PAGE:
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Introducing… Anna Atkinson

In the first single from her new album, Anna Atkinson takes us on a trip down memory lane. Wistful nostalgia never sounded so good, with her angelic voice and sparse, old-timey strings. It’s a quiet story, beautifully told, of being a descendant of family members who were craftspeople and creators, whether it was a pair of shoes, wood carvings, visual art, quilts or a family feast. Through the ages, they survived war, poverty and suffering. As we watch her revisit her family home, now boarded up and derelict, we see a quilt being sewn. It’s sad and hopeful at the same time, filled with sweet remembrance, admiration and a lot of love. It seems to be a celebration of humankind’s enduring spirit, to continue to create through hardship, and especially the idea of creating a vibrant and meaningful life together as a family.

“When we weave our sad stories together
Maybe we could knit a sweater
Gather silk scraps and cashmere
Embroidery threads
Morsels of blankets all tattered, in shreds
And the quilts that our mothers unfurled on our beds
When we were young”

– When We Were Young

As Atkinson explains,

“When I was a child, my mother had a subscription to ARTnews, and one edition had an article about a Canadian artist — Janet Morton — who knit a sweater for a house on Ward’s Island. I thought it was the most amazing concept and it was the initial inspiration for the song — its working title (Sweater For A House) came from that.”

Her new album is called Sky Stacked Full, and it features David Occhipinti. She wrote the songs over a 10-year span and spent five months recording at CBC Studio 211 in Toronto.

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Introducing… Jono Josh

Jono Josh

It’s a confusing exercise, trying to find one’s place in the world and a sense a purpose. All the distractions that take us farther from ourselves, to the point where we have to fight our way back. Jono Josh understands this type of yearning, and it’s what inspired his song “Birds” from his Outside EP, being released this month.

“Birds do not need the world to be explained. But I do.”– Birds

As sung by a cast of friends, “Birds” becomes everyone’s story — a shared experience of one’s search for identity and meaning in a world that can often feel overwhelming and incomprehensible. This yearning is beautifully expressed — when not with raw honesty, with a searing guitar solo.

Musically and emotionally influenced by the time spent with his mother in Canada’s Juno award winning Toronto Mass Choir, Juno Josh sings with an old soul gravitas, infusing his soulful, gospel tinged music with pain, joy and a lot of heart. His musical heroes include Nina Simone, Lauryn Hill, Son Lux, James Blake and Amy Winehouse, and his mission is to “paint a picture of truth for people to connect to.” In addition to his personal songwriting and heart-tugging vocals, he is also a choreographer and dancer.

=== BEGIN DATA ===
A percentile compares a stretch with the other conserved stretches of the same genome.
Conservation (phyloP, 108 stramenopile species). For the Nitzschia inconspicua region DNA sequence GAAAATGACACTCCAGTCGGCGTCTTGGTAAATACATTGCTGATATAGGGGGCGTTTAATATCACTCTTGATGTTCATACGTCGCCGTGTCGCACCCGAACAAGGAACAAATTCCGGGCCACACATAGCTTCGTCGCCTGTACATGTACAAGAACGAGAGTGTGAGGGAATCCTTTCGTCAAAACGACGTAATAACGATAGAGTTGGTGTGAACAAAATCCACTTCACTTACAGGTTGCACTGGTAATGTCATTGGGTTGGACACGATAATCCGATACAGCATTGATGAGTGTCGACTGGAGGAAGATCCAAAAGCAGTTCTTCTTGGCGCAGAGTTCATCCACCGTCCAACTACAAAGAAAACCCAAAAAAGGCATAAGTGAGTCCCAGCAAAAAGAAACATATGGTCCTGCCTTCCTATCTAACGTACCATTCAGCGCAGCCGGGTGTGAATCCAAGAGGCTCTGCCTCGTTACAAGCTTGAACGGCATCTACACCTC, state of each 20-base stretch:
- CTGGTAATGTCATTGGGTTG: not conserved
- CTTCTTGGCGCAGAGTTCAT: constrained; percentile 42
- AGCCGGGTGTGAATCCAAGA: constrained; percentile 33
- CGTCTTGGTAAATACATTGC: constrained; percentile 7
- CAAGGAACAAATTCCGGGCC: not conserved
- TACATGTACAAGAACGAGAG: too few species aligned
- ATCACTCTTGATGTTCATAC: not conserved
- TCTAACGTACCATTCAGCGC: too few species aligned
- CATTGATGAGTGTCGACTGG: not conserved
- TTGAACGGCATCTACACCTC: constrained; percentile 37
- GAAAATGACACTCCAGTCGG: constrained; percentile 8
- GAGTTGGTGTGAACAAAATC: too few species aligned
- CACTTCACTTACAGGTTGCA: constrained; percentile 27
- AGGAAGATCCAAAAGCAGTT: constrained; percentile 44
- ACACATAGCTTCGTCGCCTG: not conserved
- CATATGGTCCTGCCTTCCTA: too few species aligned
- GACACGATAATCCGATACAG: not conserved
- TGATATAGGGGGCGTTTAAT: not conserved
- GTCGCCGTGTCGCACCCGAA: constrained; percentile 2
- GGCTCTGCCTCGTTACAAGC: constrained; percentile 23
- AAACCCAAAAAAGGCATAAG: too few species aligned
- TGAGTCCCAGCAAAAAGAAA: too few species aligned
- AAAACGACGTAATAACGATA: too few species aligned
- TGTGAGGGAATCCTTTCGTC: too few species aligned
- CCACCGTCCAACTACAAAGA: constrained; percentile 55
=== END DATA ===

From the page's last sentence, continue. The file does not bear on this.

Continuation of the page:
As a choreographer, Jono Josh has worked with artists such as Jesse Labelle, manifest and Kirk Franklin, and he choreographed a piece to raise awareness for the problems in Haiti, which aired on Canada’s CBC in 2015. He has performed with a diverse collection of artists including Aleesia, Sean Desmond, Toronto Mass choir, Marianas Trench, Psy and many more. It’s now time for him to step into his own spotlight.


He describes his musical upbringing and explains the meaning of “Birds” —

“I grew up in a family where everything seemed easy. I didn’t know otherwise. It wasn’t until I grew up that my realized how hard my parents worked to put food on the table when I was little. We were always singing and dancing, no matter what happened that’s just what we did. My brothers and I would break dance and my mom would sing to us. Music was our way of pushing through the storm… my song ‘Birds’ is about that —

“When I wrote ‘Birds’ I was looking for answers to questions that I felt most people ask. Looking for an identity, purpose, self-reliance. At times when I asked these tough questions it felt overwhelming but I realized that the only way I would find the answers was if I kept asking and looking. I hope that ‘Birds’ at the very least opens a dialogue about finding resonance in a world of dissonance.” — Jono Josh

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Introducing… Jackson Reed

Jackson Reed

The thing about nostalgia is: it belongs firmly in the past. If it’s a wistful regret, this means that either we’re romanticizing the past or we haven’t put sufficient energy and attention toward creating a satisfying present. If it’s a shuddering remembrance of mistakes made years ago, then it’s time to learn from those mistakes and move beyond them into a wiser tomorrow. In the case of Jackson Reed’s “Generation Vietnam,” it’s a little of both.

JACKSON REED – Generation Vietnam from Southern Souls on Vimeo.

He describes the song as being “about U.S.A’s military conscription in the 1960’s and imaging men my age being chosen randomly for the Vietnam War. Living in the music and drug culture of the 60’s would be fun, but on the other hand, incredibly scary if you were forced to go to war.” Sadly, it seems that our world’s history is built upon the wars fought and as such, a reality where young men (and women) are sent off to fight someone else’s battles is just one dangerous leader and one bad decision away. This simple fact gives a song like this a contemporary dark undertone.

With his solo album The November Gales EP, Reed returns to music after a three-year hiatus. The album was engineered by Jonas Bonnetta at Port William Sound, mastered by Gavin Gardiner at Lacquer Channel and artwork is drawn by Kyle Field of Little Wings. It comes out on October 14 on Deadplant Records.